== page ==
Figure 1. Example of a misaligned trial used in the present experiment. Observers were instructed to ignore the bottom half of the study face, and indicate whether the top half of the test face was the same as that of the study face. The faces were always studied in the aligned format, and test faces were either presented in the aligned format or misaligned format.
The participants were required to sit in a dimly lit room at a distance of 60 cm from 17-inch cathode ray tube (CRT) monitors (60 Hz, 1024 × 768 pixel resolution). All stimuli were presented against a dark gray background (R: 128, G: 128, B: 128) using E-Prime 2.0 software (Psychology Software Tools, Pittsburgh, PA, United States).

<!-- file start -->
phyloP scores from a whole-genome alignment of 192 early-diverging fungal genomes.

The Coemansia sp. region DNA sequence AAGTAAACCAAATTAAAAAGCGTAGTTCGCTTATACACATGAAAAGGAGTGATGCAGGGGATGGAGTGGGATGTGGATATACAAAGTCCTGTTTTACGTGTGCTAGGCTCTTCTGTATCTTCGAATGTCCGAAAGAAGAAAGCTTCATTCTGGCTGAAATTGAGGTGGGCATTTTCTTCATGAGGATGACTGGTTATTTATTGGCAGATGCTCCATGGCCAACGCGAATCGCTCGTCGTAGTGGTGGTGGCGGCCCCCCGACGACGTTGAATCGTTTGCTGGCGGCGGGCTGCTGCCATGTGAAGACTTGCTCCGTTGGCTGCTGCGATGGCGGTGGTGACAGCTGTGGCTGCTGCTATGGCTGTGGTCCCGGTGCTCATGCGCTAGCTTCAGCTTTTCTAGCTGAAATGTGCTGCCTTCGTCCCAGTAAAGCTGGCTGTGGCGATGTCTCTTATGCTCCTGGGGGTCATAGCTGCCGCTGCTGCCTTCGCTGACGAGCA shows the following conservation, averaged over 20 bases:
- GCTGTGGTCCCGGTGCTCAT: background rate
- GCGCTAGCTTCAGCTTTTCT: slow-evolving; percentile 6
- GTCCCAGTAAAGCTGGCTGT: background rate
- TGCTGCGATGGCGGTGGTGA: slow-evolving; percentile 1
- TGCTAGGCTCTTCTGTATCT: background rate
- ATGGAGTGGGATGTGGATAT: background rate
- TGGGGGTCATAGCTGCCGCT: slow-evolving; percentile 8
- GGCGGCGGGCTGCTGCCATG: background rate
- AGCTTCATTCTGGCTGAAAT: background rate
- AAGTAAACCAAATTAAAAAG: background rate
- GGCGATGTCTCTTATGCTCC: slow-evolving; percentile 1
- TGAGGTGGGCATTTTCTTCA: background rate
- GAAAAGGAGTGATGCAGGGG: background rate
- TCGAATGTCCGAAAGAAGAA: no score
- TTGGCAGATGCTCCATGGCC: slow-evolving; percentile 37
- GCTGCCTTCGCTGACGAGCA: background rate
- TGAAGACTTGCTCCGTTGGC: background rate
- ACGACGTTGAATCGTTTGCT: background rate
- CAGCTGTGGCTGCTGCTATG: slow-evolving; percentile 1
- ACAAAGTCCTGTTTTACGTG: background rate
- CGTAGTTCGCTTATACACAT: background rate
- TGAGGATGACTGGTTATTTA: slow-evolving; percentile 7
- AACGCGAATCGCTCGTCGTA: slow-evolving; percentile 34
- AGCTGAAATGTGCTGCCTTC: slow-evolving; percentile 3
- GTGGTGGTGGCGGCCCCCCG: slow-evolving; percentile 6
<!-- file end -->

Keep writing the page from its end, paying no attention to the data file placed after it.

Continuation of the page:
Each trial began with a fixation cross presented at the center of the screen for 300 ms, followed by a dark gray blank screen for 200 ms. Next, the study face was presented for 1000 ms, followed by a dark gray blank for 500 ms. Finally, the test face was presented on the screen until the participants responded. The inter-trial interval was 1000 ms. This procedure is shown in Figure 1. Participants were instructed to judge whether the top halves of the composites were the same or different while ignoring the bottom halves of the composite face. Participants were asked to respond as accurately and quickly as possible by pressing the corresponding keys. When the top halves were identical, half of the participants were asked to press “A” with their left hands, and press “L” with their right hands when the top halves were different; for the other half, the key pressing requirement was reversed.